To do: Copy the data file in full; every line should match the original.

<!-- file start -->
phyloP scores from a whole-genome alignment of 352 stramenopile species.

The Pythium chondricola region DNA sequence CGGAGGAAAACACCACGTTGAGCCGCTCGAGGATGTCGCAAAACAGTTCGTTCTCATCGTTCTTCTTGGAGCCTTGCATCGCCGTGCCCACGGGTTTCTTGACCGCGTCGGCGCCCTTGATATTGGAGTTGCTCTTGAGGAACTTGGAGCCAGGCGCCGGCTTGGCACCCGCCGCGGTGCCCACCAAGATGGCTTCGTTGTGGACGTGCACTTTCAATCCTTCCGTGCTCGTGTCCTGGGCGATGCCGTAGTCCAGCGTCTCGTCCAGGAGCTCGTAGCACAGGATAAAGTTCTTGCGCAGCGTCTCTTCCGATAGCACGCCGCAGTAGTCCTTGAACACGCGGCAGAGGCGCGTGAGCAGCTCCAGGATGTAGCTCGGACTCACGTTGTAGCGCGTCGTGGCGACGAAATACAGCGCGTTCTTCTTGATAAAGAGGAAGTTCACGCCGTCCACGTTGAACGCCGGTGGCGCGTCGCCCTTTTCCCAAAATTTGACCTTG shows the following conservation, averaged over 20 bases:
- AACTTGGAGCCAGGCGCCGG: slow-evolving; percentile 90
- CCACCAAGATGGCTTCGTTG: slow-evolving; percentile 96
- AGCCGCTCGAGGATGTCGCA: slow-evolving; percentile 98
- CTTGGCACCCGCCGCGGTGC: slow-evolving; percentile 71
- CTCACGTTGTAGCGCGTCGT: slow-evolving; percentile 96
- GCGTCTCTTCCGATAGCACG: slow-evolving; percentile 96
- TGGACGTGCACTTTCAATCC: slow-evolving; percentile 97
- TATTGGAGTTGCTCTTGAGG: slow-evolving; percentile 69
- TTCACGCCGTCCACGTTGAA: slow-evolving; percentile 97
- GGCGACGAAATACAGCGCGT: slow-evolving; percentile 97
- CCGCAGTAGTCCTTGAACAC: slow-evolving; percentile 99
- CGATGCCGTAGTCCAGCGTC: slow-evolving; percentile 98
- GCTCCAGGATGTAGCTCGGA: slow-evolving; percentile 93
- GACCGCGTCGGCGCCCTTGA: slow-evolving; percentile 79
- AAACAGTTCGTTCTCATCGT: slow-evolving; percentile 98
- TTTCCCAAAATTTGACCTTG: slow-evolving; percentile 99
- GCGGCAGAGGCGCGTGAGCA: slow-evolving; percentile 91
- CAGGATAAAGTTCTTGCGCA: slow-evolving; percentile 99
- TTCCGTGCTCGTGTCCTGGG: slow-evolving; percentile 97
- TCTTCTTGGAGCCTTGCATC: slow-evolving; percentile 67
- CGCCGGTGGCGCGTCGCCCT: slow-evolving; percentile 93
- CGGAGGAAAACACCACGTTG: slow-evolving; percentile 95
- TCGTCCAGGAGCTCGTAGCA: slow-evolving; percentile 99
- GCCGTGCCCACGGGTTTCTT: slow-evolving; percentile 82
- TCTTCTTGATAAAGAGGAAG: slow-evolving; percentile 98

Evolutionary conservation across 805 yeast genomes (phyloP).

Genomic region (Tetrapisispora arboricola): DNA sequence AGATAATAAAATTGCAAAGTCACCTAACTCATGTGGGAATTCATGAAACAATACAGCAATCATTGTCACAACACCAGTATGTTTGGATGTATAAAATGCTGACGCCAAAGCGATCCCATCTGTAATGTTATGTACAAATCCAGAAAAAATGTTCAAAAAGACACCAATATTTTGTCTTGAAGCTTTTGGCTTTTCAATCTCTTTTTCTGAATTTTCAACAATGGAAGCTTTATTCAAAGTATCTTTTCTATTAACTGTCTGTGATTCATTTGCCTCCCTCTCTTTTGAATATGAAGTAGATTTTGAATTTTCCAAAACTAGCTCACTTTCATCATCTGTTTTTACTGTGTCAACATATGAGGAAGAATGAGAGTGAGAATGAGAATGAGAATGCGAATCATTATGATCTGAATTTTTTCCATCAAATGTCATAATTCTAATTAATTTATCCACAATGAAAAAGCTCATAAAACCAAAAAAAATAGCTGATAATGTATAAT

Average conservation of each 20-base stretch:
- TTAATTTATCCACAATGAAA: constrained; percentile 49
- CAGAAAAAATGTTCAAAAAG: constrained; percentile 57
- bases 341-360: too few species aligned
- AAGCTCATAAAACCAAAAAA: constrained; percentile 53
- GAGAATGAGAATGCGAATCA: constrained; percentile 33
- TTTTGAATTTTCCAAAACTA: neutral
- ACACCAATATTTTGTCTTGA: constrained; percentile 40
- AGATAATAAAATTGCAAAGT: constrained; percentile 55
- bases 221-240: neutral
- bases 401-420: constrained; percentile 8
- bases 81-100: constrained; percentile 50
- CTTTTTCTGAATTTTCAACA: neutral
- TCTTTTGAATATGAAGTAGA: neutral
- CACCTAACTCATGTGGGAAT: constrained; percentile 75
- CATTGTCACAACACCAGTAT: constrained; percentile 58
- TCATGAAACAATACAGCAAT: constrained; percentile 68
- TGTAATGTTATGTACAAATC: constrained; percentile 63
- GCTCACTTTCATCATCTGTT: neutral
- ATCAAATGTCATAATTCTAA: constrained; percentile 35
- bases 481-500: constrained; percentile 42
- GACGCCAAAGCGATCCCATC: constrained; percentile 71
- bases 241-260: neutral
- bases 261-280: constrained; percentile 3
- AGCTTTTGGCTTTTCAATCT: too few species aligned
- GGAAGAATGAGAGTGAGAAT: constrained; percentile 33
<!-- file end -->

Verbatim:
phyloP scores from a whole-genome alignment of 352 stramenopile species.

The Pythium chondricola region DNA sequence CGGAGGAAAACACCACGTTGAGCCGCTCGAGGATGTCGCAAAACAGTTCGTTCTCATCGTTCTTCTTGGAGCCTTGCATCGCCGTGCCCACGGGTTTCTTGACCGCGTCGGCGCCCTTGATATTGGAGTTGCTCTTGAGGAACTTGGAGCCAGGCGCCGGCTTGGCACCCGCCGCGGTGCCCACCAAGATGGCTTCGTTGTGGACGTGCACTTTCAATCCTTCCGTGCTCGTGTCCTGGGCGATGCCGTAGTCCAGCGTCTCGTCCAGGAGCTCGTAGCACAGGATAAAGTTCTTGCGCAGCGTCTCTTCCGATAGCACGCCGCAGTAGTCCTTGAACACGCGGCAGAGGCGCGTGAGCAGCTCCAGGATGTAGCTCGGACTCACGTTGTAGCGCGTCGTGGCGACGAAATACAGCGCGTTCTTCTTGATAAAGAGGAAGTTCACGCCGTCCACGTTGAACGCCGGTGGCGCGTCGCCCTTTTCCCAAAATTTGACCTTG shows the following conservation, averaged over 20 bases:
- AACTTGGAGCCAGGCGCCGG: slow-evolving; percentile 90
- CCACCAAGATGGCTTCGTTG: slow-evolving; percentile 96
- AGCCGCTCGAGGATGTCGCA: slow-evolving; percentile 98
- CTTGGCACCCGCCGCGGTGC: slow-evolving; percentile 71
- CTCACGTTGTAGCGCGTCGT: slow-evolving; percentile 96
- GCGTCTCTTCCGATAGCACG: slow-evolving; percentile 96
- TGGACGTGCACTTTCAATCC: slow-evolving; percentile 97
- TATTGGAGTTGCTCTTGAGG: slow-evolving; percentile 69
- TTCACGCCGTCCACGTTGAA: slow-evolving; percentile 97
- GGCGACGAAATACAGCGCGT: slow-evolving; percentile 97
- CCGCAGTAGTCCTTGAACAC: slow-evolving; percentile 99
- CGATGCCGTAGTCCAGCGTC: slow-evolving; percentile 98
- GCTCCAGGATGTAGCTCGGA: slow-evolving; percentile 93
- GACCGCGTCGGCGCCCTTGA: slow-evolving; percentile 79
- AAACAGTTCGTTCTCATCGT: slow-evolving; percentile 98
- TTTCCCAAAATTTGACCTTG: slow-evolving; percentile 99
- GCGGCAGAGGCGCGTGAGCA: slow-evolving; percentile 91
- CAGGATAAAGTTCTTGCGCA: slow-evolving; percentile 99
- TTCCGTGCTCGTGTCCTGGG: slow-evolving; percentile 97
- TCTTCTTGGAGCCTTGCATC: slow-evolving; percentile 67
- CGCCGGTGGCGCGTCGCCCT: slow-evolving; percentile 93
- CGGAGGAAAACACCACGTTG: slow-evolving; percentile 95
- TCGTCCAGGAGCTCGTAGCA: slow-evolving; percentile 99
- GCCGTGCCCACGGGTTTCTT: slow-evolving; percentile 82
- TCTTCTTGATAAAGAGGAAG: slow-evolving; percentile 98

Evolutionary conservation across 805 yeast genomes (phyloP).

Genomic region (Tetrapisispora arboricola): DNA sequence AGATAATAAAATTGCAAAGTCACCTAACTCATGTGGGAATTCATGAAACAATACAGCAATCATTGTCACAACACCAGTATGTTTGGATGTATAAAATGCTGACGCCAAAGCGATCCCATCTGTAATGTTATGTACAAATCCAGAAAAAATGTTCAAAAAGACACCAATATTTTGTCTTGAAGCTTTTGGCTTTTCAATCTCTTTTTCTGAATTTTCAACAATGGAAGCTTTATTCAAAGTATCTTTTCTATTAACTGTCTGTGATTCATTTGCCTCCCTCTCTTTTGAATATGAAGTAGATTTTGAATTTTCCAAAACTAGCTCACTTTCATCATCTGTTTTTACTGTGTCAACATATGAGGAAGAATGAGAGTGAGAATGAGAATGAGAATGCGAATCATTATGATCTGAATTTTTTCCATCAAATGTCATAATTCTAATTAATTTATCCACAATGAAAAAGCTCATAAAACCAAAAAAAATAGCTGATAATGTATAAT

Average conservation of each 20-base stretch:
- TTAATTTATCCACAATGAAA: constrained; percentile 49
- CAGAAAAAATGTTCAAAAAG: constrained; percentile 57
- bases 341-360: too few species aligned
- AAGCTCATAAAACCAAAAAA: constrained; percentile 53
- GAGAATGAGAATGCGAATCA: constrained; percentile 33
- TTTTGAATTTTCCAAAACTA: neutral
- ACACCAATATTTTGTCTTGA: constrained; percentile 40
- AGATAATAAAATTGCAAAGT: constrained; percentile 55
- bases 221-240: neutral
- bases 401-420: constrained; percentile 8
- bases 81-100: constrained; percentile 50
- CTTTTTCTGAATTTTCAACA: neutral
- TCTTTTGAATATGAAGTAGA: neutral
- CACCTAACTCATGTGGGAAT: constrained; percentile 75
- CATTGTCACAACACCAGTAT: constrained; percentile 58
- TCATGAAACAATACAGCAAT: constrained; percentile 68
- TGTAATGTTATGTACAAATC: constrained; percentile 63
- GCTCACTTTCATCATCTGTT: neutral
- ATCAAATGTCATAATTCTAA: constrained; percentile 35
- bases 481-500: constrained; percentile 42
- GACGCCAAAGCGATCCCATC: constrained; percentile 71
- bases 241-260: neutral
- bases 261-280: constrained; percentile 3
- AGCTTTTGGCTTTTCAATCT: too few species aligned
- GGAAGAATGAGAGTGAGAAT: constrained; percentile 33